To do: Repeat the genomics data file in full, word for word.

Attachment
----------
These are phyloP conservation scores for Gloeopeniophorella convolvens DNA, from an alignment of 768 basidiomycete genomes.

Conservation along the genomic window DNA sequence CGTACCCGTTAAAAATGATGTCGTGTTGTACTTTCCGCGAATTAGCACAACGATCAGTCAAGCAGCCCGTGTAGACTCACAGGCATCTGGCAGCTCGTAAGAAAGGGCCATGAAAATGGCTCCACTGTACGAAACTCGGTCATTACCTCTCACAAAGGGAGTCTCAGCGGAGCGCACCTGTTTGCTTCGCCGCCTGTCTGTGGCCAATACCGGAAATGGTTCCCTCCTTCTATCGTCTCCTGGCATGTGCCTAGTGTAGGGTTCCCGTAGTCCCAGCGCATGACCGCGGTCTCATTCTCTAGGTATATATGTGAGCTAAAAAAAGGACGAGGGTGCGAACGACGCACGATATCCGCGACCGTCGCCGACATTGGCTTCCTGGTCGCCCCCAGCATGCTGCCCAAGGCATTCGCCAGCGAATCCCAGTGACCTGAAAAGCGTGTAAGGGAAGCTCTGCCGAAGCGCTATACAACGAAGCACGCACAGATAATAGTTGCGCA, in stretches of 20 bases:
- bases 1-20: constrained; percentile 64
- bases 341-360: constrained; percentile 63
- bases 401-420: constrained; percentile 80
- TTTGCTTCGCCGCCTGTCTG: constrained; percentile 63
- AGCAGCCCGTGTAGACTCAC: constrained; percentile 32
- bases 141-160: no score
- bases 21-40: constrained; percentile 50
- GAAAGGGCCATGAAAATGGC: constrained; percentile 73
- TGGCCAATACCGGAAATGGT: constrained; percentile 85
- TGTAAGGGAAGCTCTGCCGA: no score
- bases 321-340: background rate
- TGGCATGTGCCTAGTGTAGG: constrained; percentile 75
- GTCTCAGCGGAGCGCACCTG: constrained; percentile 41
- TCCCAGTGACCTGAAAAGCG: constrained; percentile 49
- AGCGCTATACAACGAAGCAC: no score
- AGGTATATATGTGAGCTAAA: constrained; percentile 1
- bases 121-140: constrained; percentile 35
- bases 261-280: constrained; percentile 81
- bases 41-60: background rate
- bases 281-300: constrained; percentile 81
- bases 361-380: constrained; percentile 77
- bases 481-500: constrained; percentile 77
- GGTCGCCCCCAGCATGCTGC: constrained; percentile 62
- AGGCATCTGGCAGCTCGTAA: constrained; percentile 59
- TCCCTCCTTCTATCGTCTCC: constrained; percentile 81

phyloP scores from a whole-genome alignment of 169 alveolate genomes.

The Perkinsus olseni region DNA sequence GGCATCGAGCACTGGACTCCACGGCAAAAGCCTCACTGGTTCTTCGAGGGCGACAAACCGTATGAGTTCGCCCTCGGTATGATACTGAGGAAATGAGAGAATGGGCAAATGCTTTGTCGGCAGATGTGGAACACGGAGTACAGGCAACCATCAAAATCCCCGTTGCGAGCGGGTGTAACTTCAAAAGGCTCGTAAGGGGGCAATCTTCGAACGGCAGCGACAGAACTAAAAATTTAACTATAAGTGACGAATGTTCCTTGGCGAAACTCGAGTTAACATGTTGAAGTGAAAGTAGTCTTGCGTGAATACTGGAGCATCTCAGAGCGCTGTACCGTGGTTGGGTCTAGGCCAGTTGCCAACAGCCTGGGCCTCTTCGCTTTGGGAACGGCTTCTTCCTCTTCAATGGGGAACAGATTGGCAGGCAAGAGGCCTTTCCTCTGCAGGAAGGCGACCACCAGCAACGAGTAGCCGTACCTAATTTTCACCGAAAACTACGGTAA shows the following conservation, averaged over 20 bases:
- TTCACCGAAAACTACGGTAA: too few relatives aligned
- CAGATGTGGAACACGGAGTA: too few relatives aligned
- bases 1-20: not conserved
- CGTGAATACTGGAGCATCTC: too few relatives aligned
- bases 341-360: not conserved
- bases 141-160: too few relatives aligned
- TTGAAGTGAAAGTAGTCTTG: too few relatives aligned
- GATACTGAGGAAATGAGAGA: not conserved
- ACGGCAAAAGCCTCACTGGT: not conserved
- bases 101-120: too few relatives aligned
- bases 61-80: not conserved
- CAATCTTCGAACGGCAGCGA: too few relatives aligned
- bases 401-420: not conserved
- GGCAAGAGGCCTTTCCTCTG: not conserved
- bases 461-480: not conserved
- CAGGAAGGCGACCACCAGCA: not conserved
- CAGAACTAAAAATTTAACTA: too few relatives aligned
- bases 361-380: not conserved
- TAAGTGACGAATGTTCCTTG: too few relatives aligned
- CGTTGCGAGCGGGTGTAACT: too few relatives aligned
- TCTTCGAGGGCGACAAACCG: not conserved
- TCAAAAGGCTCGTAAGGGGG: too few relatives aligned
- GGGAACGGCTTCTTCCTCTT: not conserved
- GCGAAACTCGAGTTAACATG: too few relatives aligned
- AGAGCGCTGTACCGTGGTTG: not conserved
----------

These are phyloP conservation scores for Gloeopeniophorella convolvens DNA, from an alignment of 768 basidiomycete genomes.

Conservation along the genomic window DNA sequence CGTACCCGTTAAAAATGATGTCGTGTTGTACTTTCCGCGAATTAGCACAACGATCAGTCAAGCAGCCCGTGTAGACTCACAGGCATCTGGCAGCTCGTAAGAAAGGGCCATGAAAATGGCTCCACTGTACGAAACTCGGTCATTACCTCTCACAAAGGGAGTCTCAGCGGAGCGCACCTGTTTGCTTCGCCGCCTGTCTGTGGCCAATACCGGAAATGGTTCCCTCCTTCTATCGTCTCCTGGCATGTGCCTAGTGTAGGGTTCCCGTAGTCCCAGCGCATGACCGCGGTCTCATTCTCTAGGTATATATGTGAGCTAAAAAAAGGACGAGGGTGCGAACGACGCACGATATCCGCGACCGTCGCCGACATTGGCTTCCTGGTCGCCCCCAGCATGCTGCCCAAGGCATTCGCCAGCGAATCCCAGTGACCTGAAAAGCGTGTAAGGGAAGCTCTGCCGAAGCGCTATACAACGAAGCACGCACAGATAATAGTTGCGCA, in stretches of 20 bases:
- bases 1-20: constrained; percentile 64
- bases 341-360: constrained; percentile 63
- bases 401-420: constrained; percentile 80
- TTTGCTTCGCCGCCTGTCTG: constrained; percentile 63
- AGCAGCCCGTGTAGACTCAC: constrained; percentile 32
- bases 141-160: no score
- bases 21-40: constrained; percentile 50
- GAAAGGGCCATGAAAATGGC: constrained; percentile 73
- TGGCCAATACCGGAAATGGT: constrained; percentile 85
- TGTAAGGGAAGCTCTGCCGA: no score
- bases 321-340: background rate
- TGGCATGTGCCTAGTGTAGG: constrained; percentile 75
- GTCTCAGCGGAGCGCACCTG: constrained; percentile 41
- TCCCAGTGACCTGAAAAGCG: constrained; percentile 49
- AGCGCTATACAACGAAGCAC: no score
- AGGTATATATGTGAGCTAAA: constrained; percentile 1
- bases 121-140: constrained; percentile 35
- bases 261-280: constrained; percentile 81
- bases 41-60: background rate
- bases 281-300: constrained; percentile 81
- bases 361-380: constrained; percentile 77
- bases 481-500: constrained; percentile 77
- GGTCGCCCCCAGCATGCTGC: constrained; percentile 62
- AGGCATCTGGCAGCTCGTAA: constrained; percentile 59
- TCCCTCCTTCTATCGTCTCC: constrained; percentile 81

phyloP scores from a whole-genome alignment of 169 alveolate genomes.

The Perkinsus olseni region DNA sequence GGCATCGAGCACTGGACTCCACGGCAAAAGCCTCACTGGTTCTTCGAGGGCGACAAACCGTATGAGTTCGCCCTCGGTATGATACTGAGGAAATGAGAGAATGGGCAAATGCTTTGTCGGCAGATGTGGAACACGGAGTACAGGCAACCATCAAAATCCCCGTTGCGAGCGGGTGTAACTTCAAAAGGCTCGTAAGGGGGCAATCTTCGAACGGCAGCGACAGAACTAAAAATTTAACTATAAGTGACGAATGTTCCTTGGCGAAACTCGAGTTAACATGTTGAAGTGAAAGTAGTCTTGCGTGAATACTGGAGCATCTCAGAGCGCTGTACCGTGGTTGGGTCTAGGCCAGTTGCCAACAGCCTGGGCCTCTTCGCTTTGGGAACGGCTTCTTCCTCTTCAATGGGGAACAGATTGGCAGGCAAGAGGCCTTTCCTCTGCAGGAAGGCGACCACCAGCAACGAGTAGCCGTACCTAATTTTCACCGAAAACTACGGTAA shows the following conservation, averaged over 20 bases:
- TTCACCGAAAACTACGGTAA: too few relatives aligned
- CAGATGTGGAACACGGAGTA: too few relatives aligned
- bases 1-20: not conserved
- CGTGAATACTGGAGCATCTC: too few relatives aligned
- bases 341-360: not conserved
- bases 141-160: too few relatives aligned
- TTGAAGTGAAAGTAGTCTTG: too few relatives aligned
- GATACTGAGGAAATGAGAGA: not conserved
- ACGGCAAAAGCCTCACTGGT: not conserved
- bases 101-120: too few relatives aligned
- bases 61-80: not conserved
- CAATCTTCGAACGGCAGCGA: too few relatives aligned
- bases 401-420: not conserved
- GGCAAGAGGCCTTTCCTCTG: not conserved
- bases 461-480: not conserved
- CAGGAAGGCGACCACCAGCA: not conserved
- CAGAACTAAAAATTTAACTA: too few relatives aligned
- bases 361-380: not conserved
- TAAGTGACGAATGTTCCTTG: too few relatives aligned
- CGTTGCGAGCGGGTGTAACT: too few relatives aligned
- TCTTCGAGGGCGACAAACCG: not conserved
- TCAAAAGGCTCGTAAGGGGG: too few relatives aligned
- GGGAACGGCTTCTTCCTCTT: not conserved
- GCGAAACTCGAGTTAACATG: too few relatives aligned
- AGAGCGCTGTACCGTGGTTG: not conserved